Get away from finally reopens at the Royal Alexandra Theater in Toronto on Wednesday.
This is a long-awaited reason to celebrate: Irene Sankoff and David Hein’s Newfoundland-set musical about the power of kindness in difficult times, the most successful Canadian-written show in history, returns to Canada after an astonishing 21-month pandemic break.
Almost the entire cast that was on stage when the show closed on March 13, 2020 are back: Saccha Dennis, Steffi DiDomenicantonio, Barbara Fulton, Lisa Horner, James Kall, Jeff Madden, George Masswohl, Ali Momen, Cory O’Brien, Kristen Peace, Eliza-Jane Scott, Clint Butler, Kate Etienne, Amir Haidar, Lori Nancy Kalamanski, David Silvestri and Cailin Stadnyk.
The one new cast member is Kyle Brown, who, when things shut down, had already been rehearsing to take over from Kevin Vidal as the Brooklynite Bob, who is stranded in Gander on September 11, 2001.
It’s really annoying Get away froms new beginnings risk being overtaken by the Omicron variant, which has renewed uncertainty in Ontario.
The truth is that Toronto has been slower than most parts of the English-speaking world in getting the theater up and running again – in part because of the way the provincial government handled (and abused) the introduction and lifting of restrictions on the performing arts, and partly because of an inherent caution in the character here.
On the contrary Get away from was the first major musical to reopen in Australia way back in January 2021; it is currently playing in Sydney there.
The Canadian musical also reopened on London’s West End in July, on Broadway in New York in September, and the North American tour restarted in Memphis, Tenn., In October and is currently in Fort Myers, Fla.
Audiences in the US, UK and Australia have had many months to a year to get used to being back in cinemas, but mainstream audiences in Canada outside of Quebec are still adapting to the idea at all.
“A theater is one of the safest public places you can be,” says Randy Adams of Junkyard Dog Productions, the New York-based producers behind Get away from. “Everyone must be fully vaccinated to participate, and everyone must be masked throughout the visit.” (Adams is in Toronto for the reopening.)
John Karastamatis of Mirvish Productions also says, “We do not know what the future holds, but our medical advisers tell us that the key to keeping people healthy and safe is to make sure everyone is masked.”
Bars and concessions are not open at Royal Alex, so there is no need to remove your mask, Karastamatis notes – and the show only lasts 100 minutes without a break.
I’m there Wednesday night for the very first performance – which is not for review. I personally feel confident enough in my K95 mask even with Omicron, especially after seeing how well the Mirvish audience complied with the mask mandate at the opening of Jesus Christ Superstar.
But at the same time, it’s hard not to notice that the West End has more trouble containing COVID-19 outbreaks in cast and crew than it has since reopening there last summer.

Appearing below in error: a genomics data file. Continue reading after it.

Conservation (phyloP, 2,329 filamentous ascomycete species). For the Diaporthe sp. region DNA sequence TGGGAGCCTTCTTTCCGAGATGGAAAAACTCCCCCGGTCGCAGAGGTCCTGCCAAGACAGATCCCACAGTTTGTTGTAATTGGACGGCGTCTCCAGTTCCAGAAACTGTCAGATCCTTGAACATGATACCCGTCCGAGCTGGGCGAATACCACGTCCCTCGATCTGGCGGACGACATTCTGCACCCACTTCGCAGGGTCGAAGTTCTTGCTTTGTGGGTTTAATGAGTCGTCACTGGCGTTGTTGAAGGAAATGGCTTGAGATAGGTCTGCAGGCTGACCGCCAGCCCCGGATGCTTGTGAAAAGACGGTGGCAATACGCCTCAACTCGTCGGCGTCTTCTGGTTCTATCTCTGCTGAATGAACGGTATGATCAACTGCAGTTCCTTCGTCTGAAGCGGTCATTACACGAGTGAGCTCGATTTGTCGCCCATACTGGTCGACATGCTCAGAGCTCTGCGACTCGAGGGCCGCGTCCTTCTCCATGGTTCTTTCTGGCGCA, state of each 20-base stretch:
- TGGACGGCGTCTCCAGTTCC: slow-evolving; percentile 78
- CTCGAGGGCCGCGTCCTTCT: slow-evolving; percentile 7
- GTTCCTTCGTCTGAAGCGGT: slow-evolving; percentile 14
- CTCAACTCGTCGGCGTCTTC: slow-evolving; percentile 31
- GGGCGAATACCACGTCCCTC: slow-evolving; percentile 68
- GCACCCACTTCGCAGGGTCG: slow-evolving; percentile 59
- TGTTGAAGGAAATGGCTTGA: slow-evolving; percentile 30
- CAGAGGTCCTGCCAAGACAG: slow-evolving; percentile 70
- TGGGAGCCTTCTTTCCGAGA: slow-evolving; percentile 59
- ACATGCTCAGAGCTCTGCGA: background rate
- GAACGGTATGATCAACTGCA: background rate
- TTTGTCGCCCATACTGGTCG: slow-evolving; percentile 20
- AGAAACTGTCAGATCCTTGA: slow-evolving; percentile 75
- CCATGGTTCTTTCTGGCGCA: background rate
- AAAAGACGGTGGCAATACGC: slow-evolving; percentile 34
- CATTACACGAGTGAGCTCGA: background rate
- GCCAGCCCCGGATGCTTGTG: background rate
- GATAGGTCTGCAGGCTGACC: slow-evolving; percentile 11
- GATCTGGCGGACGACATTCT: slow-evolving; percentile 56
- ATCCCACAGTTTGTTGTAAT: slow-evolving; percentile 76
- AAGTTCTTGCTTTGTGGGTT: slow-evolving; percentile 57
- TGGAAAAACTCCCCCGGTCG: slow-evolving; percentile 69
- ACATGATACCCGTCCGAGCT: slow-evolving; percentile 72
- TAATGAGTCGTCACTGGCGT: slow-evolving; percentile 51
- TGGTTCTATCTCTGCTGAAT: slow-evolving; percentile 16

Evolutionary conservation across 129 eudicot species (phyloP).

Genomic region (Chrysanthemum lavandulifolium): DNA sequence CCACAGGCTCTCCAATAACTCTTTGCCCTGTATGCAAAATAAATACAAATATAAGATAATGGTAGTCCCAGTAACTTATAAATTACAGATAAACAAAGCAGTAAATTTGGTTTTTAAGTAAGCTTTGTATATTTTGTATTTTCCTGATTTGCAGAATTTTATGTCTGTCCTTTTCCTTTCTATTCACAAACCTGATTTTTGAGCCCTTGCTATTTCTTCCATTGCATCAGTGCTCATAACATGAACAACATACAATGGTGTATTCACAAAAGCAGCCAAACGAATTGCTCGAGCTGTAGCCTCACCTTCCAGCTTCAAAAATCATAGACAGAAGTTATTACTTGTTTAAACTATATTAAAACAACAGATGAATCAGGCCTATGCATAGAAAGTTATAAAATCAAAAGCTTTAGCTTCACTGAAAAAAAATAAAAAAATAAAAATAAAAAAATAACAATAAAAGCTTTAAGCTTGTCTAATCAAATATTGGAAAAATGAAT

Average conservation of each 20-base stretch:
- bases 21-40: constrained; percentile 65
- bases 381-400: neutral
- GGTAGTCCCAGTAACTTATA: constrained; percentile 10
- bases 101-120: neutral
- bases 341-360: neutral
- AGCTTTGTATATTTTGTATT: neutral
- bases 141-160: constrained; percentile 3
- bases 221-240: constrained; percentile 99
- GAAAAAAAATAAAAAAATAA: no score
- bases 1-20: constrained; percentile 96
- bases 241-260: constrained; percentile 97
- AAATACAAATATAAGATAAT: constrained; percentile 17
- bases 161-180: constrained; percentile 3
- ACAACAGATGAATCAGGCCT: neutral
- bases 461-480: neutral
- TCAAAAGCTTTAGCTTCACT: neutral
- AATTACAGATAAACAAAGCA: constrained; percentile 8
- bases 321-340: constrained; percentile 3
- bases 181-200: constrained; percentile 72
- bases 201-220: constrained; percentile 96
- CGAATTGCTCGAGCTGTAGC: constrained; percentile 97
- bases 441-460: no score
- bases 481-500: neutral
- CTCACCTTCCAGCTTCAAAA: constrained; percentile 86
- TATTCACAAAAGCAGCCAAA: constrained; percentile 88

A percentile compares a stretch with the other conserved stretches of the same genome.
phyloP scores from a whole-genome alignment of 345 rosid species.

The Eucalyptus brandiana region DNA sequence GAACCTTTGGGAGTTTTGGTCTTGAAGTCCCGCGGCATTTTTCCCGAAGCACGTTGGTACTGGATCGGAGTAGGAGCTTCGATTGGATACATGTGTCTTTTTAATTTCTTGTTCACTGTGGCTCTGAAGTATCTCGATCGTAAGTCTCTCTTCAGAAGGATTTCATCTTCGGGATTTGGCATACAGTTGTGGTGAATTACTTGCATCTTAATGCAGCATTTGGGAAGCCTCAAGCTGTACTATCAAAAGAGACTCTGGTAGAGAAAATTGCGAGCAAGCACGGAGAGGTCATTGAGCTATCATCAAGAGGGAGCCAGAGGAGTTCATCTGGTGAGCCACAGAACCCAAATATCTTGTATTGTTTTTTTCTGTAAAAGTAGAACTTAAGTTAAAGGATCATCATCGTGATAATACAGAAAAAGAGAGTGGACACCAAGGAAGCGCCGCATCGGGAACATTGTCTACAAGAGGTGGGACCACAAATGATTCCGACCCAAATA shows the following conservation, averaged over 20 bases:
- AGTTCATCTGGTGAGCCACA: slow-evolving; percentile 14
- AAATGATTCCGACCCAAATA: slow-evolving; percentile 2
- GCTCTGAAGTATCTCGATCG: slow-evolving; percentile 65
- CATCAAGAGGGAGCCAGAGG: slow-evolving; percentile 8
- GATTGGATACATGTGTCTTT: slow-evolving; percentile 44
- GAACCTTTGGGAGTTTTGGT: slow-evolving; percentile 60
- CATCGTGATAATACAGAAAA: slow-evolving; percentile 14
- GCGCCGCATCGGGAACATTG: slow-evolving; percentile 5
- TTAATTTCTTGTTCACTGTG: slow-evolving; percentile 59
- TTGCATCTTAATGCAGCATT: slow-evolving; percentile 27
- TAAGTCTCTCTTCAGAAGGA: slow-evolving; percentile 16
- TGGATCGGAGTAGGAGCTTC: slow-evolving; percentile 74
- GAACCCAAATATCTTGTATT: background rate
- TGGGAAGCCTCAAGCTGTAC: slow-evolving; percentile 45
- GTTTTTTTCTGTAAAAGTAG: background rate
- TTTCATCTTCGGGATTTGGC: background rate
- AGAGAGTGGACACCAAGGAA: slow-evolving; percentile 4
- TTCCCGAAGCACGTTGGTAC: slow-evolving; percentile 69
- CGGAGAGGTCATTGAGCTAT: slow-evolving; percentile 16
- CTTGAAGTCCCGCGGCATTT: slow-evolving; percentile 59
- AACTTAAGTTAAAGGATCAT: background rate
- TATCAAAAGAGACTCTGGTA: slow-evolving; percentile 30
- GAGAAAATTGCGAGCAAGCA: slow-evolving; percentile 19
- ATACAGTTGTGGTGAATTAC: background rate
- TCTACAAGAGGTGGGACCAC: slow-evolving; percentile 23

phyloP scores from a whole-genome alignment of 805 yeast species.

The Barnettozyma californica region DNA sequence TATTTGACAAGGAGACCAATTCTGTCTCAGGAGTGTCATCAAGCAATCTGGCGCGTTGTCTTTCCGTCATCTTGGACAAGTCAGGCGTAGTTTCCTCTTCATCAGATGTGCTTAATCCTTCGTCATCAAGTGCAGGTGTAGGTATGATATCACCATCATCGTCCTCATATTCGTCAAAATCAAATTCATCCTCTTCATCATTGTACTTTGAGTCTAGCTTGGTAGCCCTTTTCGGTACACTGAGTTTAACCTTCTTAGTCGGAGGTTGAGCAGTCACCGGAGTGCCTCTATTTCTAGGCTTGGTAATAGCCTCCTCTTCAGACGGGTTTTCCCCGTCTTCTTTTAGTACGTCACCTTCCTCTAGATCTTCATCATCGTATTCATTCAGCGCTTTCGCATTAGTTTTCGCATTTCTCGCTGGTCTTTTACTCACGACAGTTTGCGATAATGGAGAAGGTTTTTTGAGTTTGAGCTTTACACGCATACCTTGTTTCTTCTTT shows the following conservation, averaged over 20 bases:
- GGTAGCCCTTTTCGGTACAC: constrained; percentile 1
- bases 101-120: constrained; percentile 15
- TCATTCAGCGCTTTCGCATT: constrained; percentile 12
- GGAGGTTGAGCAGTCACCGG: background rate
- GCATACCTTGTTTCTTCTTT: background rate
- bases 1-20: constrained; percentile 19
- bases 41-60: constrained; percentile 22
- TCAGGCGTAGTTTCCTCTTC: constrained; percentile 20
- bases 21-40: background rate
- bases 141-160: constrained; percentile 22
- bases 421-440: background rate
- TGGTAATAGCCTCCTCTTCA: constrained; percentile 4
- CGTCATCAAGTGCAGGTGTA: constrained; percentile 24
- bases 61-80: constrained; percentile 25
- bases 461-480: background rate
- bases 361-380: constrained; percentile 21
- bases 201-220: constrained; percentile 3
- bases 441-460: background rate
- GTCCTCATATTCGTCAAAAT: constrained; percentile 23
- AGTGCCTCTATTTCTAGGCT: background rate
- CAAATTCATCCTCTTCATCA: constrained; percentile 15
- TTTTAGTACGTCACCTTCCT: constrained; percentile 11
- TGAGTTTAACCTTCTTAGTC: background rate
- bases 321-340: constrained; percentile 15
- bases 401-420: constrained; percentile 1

The Guardian reported today on 10 shows closed for that reason in London, from Lions King to Pi’s Liv (yes, there’s a new hit British show based on Yann Martel’s book) for a brand new musical called Hex at the National Theater.
Broadway does not have that level of problems with the new variant – but there has been a noticeable increase in shows that have had to shut down for short periods lately. Mrs. Doubtfire and Freestyle Love Supreme, for example, both have canceled performances on Tuesday due to groundbreaking COVID-19 cases, according to Deadline.
In terms of safety for cast and crew Get away from, says Karastamatis that the backstage protocols are very strict: There are frequent tests and the only place where it is allowed not to be masked is on stage during the performance. He notes that the protocols in place are the same ones that have enabled television and film to continue working through the pandemic.
My holiday wish is that the theater industry can stay open – and Get away from resumes its record-breaking race.
Toronto’s Ross Petty Productions has not returned for personal performance of its annual holiday pantomime yet – which is not a big surprise as children are still in the process of getting their first vaccines.
However, the company produces a virtual holiday musical for children and families. Alice in Winterland streamed this weekend for only two days, December 18th and 19th.
There’s a choose-it-yourself adventure element to this online presentation that features Stratford Festival / Broadway actor Kimberly Ann-Truong as Alice, Thom Allison as ChesPfizer Cat and has Dan Chameroy again as the fairy godmother-to-all Plumbum.
This newsletter is going to take a break for the holidays – at what point will we have better control over exactly what kind of fresh hell Omicron is and how it will affect all the theater companies hoping to reboot in January.
See you in 2022.